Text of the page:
Here’s the back of the case after transplanting the motherboard & HBA from the old chassis. There’s a new 750W EVGA modular power supply, since I’ll be expanding the disk array as well. The boot SSD is currently sat on the bottom of the case since I don’t have a data cable long enough to mount it in the proper place as yet.

Fan Controller
Fan Controller

Here’s the fan controller, which takes care of the dual high speed Delta fans on the back wall of the chassis. This has a pair of temperature sensors – one on the HBA card’s heatsink, and the other on the fan wall monitoring the exhaust air temp of the drive array, to control the speed of the two fans. Temperatures are kept at around 30°C at all times.

16-Port SATA HBA
16-Port SATA HBA

Since the HBA card’s fan failed a while back, it’s had a couple of fans attached. The centrifugal one here works a little better than a massive 80mm axial fan, and is a little quieter. This is always run at full speed from a spare motherboard header. The temperature sensor feeding the fan controller can be seen here bonded to the heatsink. The 4 SFF-8087 cables are going off to the disk backplanes.

Cooling
Cooling

As mentioned before, there are a pair of 80mm Delta high-speed fans on the back wall of the case, to provide some extra cooling air flow just in case overheating manages to set in. These are usually spooled down to low RPM to keep them quiet.

Since space was getting a little tight, and having some slots spare on the HBA, I decided to add some more disks to bring the active members up to 12, from 9 – increasing available disk space from 28TB to 40TB.

The space expansion improves things there, I will be adding a couple more spare disks to bring the number up to the full 16, just in case of any failures.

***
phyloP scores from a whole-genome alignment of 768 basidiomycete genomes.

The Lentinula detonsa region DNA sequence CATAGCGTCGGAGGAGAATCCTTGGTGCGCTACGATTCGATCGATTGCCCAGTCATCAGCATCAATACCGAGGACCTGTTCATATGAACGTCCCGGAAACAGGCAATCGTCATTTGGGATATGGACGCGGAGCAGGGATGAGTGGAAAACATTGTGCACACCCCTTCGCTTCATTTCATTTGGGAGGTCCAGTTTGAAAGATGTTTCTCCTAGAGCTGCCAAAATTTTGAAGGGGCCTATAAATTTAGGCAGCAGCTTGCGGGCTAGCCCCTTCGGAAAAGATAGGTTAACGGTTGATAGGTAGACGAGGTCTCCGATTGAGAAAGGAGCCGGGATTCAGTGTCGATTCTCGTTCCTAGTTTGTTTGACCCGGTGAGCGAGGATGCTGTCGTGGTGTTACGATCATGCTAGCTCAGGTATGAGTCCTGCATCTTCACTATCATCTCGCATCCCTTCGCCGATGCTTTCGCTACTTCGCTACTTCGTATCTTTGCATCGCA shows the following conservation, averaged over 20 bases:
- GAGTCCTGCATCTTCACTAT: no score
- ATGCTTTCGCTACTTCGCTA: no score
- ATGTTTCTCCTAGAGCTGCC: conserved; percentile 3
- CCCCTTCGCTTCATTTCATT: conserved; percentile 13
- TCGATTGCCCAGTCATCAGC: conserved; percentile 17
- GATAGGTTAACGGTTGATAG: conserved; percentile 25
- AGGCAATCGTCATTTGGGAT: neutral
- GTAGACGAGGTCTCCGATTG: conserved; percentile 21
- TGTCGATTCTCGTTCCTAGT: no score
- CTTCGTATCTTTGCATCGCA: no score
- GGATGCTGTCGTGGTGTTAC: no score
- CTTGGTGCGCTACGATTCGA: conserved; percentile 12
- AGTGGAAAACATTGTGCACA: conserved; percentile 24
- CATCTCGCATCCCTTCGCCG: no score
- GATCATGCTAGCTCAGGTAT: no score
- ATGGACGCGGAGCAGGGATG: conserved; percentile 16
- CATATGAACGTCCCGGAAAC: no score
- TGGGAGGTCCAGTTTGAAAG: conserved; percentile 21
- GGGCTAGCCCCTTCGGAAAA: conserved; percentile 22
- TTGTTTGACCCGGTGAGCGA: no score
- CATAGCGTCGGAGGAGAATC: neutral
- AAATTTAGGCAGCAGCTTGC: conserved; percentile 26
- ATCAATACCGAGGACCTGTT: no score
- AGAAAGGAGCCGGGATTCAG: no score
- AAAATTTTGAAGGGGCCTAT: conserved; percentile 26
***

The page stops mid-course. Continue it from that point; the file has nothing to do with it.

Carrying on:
There are still a couple of issues with this setup:

  • The motherboard & CPU are ancient. Currently an Intel Core 2 Quad, running 8GB of RAM, limits data throughput, and critically, the speed of mdadm data checks & rebuilds. The Core 2 Quad also runs at roughly the same temperature as the Sun’s core when under high load.
  • The SATA HBA is running 4 controllers on an expander, through a PCIe x4 link, which is a little slow due to congestion on the expander itself. RAID6 does have some write-speed penalties though.

These are issues I will address shortly, with a replacement motherboard on the way!

Posted on Leave a comment

Festival Power Trolley – Integrating a Fridge – The Condensing Unit

While we’re away camping, be it at a festival or general site, it would be nice to have a relatively efficient fridge to store food & drink in, so I set to work assessing the requirements. Commercially supplied 12/24v fridges are hella expensive – running between £450-£700 for even a small compressor coolbox! So in my general style, I figured it was time to get building my own, integrated into the current system. With the bonus of learning some things along the way. There are some refrigerants that aren’t covered under the F-Gas regulations, such as R600a (Isobutane) & R290 (Propane), so I can easily avoid those legal requirements, not to mention being a little more environmentally conscious. The common Danfoss BD35F compressors are designed for R-134a, but there are equivalent replacements available for the automotive AC market that operate within the same pressure ranges. As far as I can tell, these replacements are mixtures of R600a & R290 in various proportions.